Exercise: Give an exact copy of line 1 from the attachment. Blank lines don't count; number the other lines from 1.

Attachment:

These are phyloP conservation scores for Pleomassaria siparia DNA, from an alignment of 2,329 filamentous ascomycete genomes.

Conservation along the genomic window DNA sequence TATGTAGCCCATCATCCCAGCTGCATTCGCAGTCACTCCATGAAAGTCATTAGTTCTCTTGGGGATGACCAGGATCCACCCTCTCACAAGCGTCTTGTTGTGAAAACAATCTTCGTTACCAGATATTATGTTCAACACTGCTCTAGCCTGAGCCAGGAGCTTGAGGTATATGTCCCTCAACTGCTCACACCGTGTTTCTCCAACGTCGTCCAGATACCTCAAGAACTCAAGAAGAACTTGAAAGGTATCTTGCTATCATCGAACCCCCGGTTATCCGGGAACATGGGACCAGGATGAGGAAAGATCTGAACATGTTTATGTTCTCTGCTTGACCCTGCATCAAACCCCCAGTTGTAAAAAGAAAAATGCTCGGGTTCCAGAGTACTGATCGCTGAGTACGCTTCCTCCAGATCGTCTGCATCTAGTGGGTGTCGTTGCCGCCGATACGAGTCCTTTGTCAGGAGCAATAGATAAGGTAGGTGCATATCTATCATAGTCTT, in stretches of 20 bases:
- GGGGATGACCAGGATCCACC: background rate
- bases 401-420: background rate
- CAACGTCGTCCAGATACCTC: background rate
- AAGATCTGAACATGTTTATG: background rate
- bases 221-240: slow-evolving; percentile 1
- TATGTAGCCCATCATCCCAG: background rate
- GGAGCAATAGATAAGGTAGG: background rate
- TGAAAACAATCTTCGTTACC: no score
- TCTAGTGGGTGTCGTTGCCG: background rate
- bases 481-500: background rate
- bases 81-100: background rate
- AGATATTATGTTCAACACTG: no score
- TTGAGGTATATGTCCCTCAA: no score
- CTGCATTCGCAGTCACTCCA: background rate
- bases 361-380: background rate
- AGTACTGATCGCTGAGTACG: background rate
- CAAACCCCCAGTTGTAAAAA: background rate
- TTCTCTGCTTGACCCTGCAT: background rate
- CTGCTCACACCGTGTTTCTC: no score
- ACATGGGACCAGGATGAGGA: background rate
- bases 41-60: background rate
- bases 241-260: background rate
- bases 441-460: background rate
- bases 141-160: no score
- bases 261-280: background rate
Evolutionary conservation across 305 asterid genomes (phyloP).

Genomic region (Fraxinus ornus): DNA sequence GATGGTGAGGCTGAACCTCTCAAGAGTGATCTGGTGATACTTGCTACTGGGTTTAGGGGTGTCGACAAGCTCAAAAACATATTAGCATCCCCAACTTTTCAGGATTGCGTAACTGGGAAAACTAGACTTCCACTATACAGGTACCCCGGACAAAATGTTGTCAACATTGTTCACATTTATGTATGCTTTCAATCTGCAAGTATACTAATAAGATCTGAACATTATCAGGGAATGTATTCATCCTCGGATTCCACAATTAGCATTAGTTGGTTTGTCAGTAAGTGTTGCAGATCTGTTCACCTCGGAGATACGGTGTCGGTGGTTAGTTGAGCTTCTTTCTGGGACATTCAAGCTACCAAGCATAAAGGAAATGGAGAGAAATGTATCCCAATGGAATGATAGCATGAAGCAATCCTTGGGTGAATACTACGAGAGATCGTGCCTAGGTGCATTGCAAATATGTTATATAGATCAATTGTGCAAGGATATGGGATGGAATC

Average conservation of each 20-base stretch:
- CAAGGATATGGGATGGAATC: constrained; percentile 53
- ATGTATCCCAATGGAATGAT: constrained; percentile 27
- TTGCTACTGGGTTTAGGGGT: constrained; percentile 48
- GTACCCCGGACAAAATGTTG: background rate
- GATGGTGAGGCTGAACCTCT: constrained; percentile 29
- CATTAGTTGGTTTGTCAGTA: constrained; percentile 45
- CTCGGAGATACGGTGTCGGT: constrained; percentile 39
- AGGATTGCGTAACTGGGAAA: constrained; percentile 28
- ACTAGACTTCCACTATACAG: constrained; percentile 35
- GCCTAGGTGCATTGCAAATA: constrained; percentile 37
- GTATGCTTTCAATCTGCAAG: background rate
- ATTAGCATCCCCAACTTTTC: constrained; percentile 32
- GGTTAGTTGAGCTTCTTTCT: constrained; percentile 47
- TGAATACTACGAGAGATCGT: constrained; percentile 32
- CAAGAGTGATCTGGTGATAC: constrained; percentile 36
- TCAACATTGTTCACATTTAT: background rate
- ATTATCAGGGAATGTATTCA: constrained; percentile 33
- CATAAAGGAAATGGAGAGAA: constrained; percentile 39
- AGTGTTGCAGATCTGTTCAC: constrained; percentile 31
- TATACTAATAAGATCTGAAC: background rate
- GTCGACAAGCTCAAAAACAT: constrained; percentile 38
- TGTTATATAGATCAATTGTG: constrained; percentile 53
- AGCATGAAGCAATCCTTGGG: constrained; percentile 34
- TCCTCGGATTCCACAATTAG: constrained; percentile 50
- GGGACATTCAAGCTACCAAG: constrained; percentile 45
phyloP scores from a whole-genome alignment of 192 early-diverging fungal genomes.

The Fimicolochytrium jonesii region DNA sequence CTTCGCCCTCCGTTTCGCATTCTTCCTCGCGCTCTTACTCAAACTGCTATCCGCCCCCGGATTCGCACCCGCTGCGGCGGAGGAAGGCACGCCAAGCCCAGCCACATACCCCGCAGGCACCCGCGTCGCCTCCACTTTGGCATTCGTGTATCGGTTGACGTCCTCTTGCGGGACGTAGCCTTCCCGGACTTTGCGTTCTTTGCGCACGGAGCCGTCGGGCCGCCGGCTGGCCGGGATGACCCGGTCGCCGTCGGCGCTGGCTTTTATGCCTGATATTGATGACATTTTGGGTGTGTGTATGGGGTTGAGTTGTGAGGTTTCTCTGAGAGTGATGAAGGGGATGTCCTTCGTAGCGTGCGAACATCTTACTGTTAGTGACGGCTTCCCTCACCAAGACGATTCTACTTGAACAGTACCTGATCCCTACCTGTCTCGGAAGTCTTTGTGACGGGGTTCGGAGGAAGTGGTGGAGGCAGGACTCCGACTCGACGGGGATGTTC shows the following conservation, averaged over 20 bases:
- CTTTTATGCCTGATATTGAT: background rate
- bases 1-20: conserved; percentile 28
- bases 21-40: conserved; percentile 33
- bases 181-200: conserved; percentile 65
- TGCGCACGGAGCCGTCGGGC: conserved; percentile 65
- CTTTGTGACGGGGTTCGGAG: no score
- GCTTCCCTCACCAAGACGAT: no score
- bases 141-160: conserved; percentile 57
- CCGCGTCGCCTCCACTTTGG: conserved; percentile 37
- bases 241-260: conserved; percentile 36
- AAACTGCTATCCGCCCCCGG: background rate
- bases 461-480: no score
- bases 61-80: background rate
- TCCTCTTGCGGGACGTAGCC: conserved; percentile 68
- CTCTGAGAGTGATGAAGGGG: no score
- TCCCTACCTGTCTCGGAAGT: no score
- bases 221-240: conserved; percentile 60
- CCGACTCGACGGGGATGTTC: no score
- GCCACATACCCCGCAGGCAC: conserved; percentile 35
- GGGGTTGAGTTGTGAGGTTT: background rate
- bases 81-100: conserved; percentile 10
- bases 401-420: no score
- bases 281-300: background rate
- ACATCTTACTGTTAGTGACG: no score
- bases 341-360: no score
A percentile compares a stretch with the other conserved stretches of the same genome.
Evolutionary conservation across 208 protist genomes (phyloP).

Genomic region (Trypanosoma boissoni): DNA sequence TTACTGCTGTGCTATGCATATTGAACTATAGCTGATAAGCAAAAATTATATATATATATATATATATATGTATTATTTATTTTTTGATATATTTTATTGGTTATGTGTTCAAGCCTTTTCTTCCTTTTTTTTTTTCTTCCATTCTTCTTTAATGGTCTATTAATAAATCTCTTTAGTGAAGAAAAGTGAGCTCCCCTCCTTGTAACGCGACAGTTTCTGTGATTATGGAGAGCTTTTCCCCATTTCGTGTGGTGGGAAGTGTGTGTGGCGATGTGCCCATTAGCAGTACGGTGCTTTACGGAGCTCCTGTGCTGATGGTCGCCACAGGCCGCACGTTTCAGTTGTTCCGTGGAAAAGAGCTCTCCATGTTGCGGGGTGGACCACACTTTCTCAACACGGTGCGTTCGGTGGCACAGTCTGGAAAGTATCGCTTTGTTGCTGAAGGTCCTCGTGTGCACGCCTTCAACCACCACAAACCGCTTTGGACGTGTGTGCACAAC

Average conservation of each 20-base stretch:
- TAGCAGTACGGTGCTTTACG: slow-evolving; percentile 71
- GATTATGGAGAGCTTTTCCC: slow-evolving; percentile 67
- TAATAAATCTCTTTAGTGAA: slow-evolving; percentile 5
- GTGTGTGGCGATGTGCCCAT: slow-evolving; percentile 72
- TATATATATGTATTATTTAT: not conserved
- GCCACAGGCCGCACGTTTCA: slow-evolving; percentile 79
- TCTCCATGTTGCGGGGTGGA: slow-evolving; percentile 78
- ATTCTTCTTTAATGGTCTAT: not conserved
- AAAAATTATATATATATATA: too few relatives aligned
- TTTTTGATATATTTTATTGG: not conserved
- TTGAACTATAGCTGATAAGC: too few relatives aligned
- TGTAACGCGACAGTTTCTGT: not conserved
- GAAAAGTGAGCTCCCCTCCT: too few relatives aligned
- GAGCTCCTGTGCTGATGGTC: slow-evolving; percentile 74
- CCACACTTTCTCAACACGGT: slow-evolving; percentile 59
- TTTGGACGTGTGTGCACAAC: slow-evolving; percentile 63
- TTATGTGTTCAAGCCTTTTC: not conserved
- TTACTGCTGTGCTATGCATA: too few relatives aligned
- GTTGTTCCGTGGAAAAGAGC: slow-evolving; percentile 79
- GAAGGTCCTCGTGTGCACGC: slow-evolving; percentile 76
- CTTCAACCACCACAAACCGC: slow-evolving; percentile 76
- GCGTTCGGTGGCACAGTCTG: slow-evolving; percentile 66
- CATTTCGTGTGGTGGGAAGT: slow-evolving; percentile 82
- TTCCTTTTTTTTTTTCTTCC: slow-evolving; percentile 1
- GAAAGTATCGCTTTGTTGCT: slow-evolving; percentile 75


These are phyloP conservation scores for Pleomassaria siparia DNA, from an alignment of 2,329 filamentous ascomycete genomes.